The Ugly American

June 27, 2011

Allow me to pick on Americans for a bit. They can take it. Well, a recent survey by hoteliers around the world found that Americans are the worst tourists in the world. But don’t laugh yet, France and Italy — you were second and third. The best tourists in the world were the Japanese and Chinese. But why were Americans the worst? It seems to have to do with their behavior more than intrinsic qualities. They were rated as very friendly, but some other behavioral problems were the issue. So, how can Americans improve this international reputation? Here are my thoughts.

1. Pipe Down! You can always hear American tourists coming a mile away. They are louder than anyone else in the area. Their voices, compared to many cultures, especially in Europe, seem like they are screaming to locals. Now don’t get me wrong — Italians and others can be quite loud. But when it comes to certain situations, like restaurants, bars, and hotels, as well as monuments and cathedrals, there is no need to bray like a donkey. If you go to dinner in Paris, notice how quiet and respectful everyone is. These people have been living in close quarters for a thousand years, and they have learned how not to disturb others. Just stop being so loud.

2. Stop Complaining! American tourists are known the world over for being big complainers. And what makes it so annoying is that the complaints are usually about trivial things and issues of comfort. For example, yes, in Paris, you will have to walk alot. If you cannot handle the exercise, then simply do not go. In South America, there will be mosquitoes and insects. That is the way nature designed it. You are seeing some of the most interesting cultures and monuments in the world. Don’t let trivial things get to you. And if they do, just be quiet about it.

3. Don’t eat at McDonald’s! I cannot understand Americans who travel the world, and eat at McDonald’s everywhere they go. There is an entire cuisine to discover! Stop being such picky eaters! It is viewed as childish to refuse delicious cuisine because “I don’t like yucky green things.” Also, do not ask for special requests. In most countries, food is served as it appears on the menu, because that is how the chef designed it. Asking for no onions or extra this or that is seen as rude and infantile. Finally, in many countries, good service is not defined as how fast your food comes out so you can wolf it down like pigs. Rather, good service is attentive service. Dining is meant to be an enjoyable activity, not a frantic trough feeding.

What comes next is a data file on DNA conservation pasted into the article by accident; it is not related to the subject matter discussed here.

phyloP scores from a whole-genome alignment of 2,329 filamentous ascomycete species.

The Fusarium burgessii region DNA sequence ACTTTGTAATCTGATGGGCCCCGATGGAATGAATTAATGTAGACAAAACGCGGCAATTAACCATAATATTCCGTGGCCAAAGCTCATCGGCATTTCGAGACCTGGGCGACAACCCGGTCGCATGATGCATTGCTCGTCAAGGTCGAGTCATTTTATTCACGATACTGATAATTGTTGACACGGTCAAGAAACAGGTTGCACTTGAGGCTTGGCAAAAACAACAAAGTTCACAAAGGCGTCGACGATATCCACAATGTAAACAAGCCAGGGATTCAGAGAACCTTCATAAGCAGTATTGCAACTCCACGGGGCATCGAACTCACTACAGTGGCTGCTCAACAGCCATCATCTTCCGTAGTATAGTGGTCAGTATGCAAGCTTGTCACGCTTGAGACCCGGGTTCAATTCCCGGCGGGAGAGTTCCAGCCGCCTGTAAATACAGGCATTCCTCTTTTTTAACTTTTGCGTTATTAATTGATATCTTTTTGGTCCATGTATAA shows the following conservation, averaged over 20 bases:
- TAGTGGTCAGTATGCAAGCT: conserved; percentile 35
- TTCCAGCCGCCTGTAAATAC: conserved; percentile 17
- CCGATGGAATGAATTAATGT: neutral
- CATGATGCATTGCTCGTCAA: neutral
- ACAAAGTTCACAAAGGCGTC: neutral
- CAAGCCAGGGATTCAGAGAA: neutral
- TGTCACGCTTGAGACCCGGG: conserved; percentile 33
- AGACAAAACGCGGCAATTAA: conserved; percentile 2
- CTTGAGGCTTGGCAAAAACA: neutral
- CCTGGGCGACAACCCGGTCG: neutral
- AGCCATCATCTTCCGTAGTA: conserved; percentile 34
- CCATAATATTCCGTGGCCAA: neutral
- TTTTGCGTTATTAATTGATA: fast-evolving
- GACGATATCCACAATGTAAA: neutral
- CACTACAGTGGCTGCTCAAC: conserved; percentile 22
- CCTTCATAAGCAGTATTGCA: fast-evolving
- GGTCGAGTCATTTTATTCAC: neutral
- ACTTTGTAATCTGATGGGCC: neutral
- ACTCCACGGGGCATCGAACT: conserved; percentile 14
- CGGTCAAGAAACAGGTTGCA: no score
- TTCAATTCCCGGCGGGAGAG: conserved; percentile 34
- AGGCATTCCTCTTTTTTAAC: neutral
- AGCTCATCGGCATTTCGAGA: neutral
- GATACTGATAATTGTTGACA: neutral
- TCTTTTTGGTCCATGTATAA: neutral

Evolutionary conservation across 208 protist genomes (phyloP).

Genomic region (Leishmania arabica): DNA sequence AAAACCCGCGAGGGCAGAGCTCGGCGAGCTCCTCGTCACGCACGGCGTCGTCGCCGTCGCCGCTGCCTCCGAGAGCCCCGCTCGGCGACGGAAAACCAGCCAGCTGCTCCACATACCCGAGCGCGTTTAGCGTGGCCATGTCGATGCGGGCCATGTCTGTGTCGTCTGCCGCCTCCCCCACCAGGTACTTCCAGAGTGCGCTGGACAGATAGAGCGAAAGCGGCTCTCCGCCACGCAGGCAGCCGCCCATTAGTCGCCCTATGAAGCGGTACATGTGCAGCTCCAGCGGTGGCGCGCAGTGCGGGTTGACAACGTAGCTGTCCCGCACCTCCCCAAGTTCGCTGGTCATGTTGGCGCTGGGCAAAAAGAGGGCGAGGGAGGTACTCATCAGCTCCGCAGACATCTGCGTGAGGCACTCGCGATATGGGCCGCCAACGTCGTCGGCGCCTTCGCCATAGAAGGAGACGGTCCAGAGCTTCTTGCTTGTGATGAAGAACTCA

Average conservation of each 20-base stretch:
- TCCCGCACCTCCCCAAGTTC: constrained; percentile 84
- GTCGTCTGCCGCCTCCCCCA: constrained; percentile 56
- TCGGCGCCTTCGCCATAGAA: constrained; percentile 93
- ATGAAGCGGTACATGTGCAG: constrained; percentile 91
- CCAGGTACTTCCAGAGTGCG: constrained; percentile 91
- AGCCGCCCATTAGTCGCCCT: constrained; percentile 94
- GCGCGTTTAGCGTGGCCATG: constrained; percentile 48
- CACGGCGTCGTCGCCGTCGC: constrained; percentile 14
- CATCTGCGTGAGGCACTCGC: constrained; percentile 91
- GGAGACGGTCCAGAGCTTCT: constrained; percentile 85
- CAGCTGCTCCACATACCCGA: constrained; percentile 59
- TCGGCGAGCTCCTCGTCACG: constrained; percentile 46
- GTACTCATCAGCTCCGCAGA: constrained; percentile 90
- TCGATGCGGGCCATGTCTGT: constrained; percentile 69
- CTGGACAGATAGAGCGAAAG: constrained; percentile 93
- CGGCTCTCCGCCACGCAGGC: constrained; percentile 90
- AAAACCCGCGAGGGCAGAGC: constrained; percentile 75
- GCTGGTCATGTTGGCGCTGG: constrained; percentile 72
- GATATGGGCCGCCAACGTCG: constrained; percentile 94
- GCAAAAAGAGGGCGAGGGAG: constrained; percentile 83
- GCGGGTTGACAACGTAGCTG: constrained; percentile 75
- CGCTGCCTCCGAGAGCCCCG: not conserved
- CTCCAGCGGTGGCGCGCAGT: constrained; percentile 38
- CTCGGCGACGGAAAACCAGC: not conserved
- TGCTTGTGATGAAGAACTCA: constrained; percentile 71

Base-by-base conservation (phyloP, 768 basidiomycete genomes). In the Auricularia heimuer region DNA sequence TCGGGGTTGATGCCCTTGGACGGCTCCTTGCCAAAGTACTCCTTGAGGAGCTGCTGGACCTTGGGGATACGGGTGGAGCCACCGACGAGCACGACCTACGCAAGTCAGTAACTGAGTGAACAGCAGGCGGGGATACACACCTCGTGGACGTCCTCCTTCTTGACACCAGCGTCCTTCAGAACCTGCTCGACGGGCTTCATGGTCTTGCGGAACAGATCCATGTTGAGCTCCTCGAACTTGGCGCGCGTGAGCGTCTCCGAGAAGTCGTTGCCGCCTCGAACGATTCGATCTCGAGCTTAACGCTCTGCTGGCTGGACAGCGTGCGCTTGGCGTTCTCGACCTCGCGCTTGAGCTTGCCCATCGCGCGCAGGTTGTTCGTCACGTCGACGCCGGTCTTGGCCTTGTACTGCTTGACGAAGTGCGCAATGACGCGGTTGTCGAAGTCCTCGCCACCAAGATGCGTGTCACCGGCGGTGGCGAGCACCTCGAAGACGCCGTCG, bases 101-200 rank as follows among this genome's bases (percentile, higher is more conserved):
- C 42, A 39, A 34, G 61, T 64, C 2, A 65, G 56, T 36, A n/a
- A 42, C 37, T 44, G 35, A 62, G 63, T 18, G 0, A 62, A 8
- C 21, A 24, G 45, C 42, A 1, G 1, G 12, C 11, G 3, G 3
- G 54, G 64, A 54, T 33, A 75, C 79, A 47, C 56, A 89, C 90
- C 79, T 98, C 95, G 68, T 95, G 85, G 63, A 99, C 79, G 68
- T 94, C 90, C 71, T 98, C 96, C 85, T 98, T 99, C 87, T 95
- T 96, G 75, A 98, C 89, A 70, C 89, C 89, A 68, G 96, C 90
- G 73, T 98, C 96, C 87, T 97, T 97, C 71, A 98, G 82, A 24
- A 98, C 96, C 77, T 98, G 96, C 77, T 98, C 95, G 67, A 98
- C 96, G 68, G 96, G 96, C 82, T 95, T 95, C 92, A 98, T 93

4. Dress like normal adults. How do you spot an American tourist? He will be wearing brand new, blinding white sneakers (or worse, sandals with socks), shorts, a bright, obnoxious T-shirt with writing on it, and a baseball cap. Europeans say that Americans look like they just came from playing golf. Also, in many countries, shorts and sneakers and sports caps are only things that children wear. Put on some slacks and a shirt, take off the baseball cap and flip-flops, and dress like an adult. It shows respect for another culture.

5. Not everyone in the world “speaks Umer’can.” There are almost 10,000 spoken languages in the world. American English is one of them. It is seen as the height of rudeness and ignorance to travel to another country and expect them to speak American English. It is actually absurd. You are in another country. You need to learn their language, at least enough to get by.

6. Try walking around a city without a giant bus tour group. Many American tourists’ vacations consist of nothing more than being around a large group of other Americans (all dressed in shiny white sneakers and shorts, of course), seeing the world’s great sites through a bus window as you speed by, and eating meals designed just for tourists. My God! You do not need a tour group. Research the place you are going. Study it. Learn the layout. Take a walk around alone, and see how the real people live. Eat at a local place. It will be a much more rewarding experience.

7. Try to be more reserved in everything. Now in all fairness, some cultures are more reserved than others, while some are more robust. But you will never fail if you start out being reserved. If the culture seems more boisterous, then you can move into that. But if you begin boisterous, you risk offending everyone.

Alright, this article seems scathing and arrogant, I know. It is just my latest kick. Please do not take too much offense. It just seems like paying attention to these few things will make your experience abroad much more rewarding and enjoyable. And, if you will pardon my pretentiousness in all of this, bon voyage!

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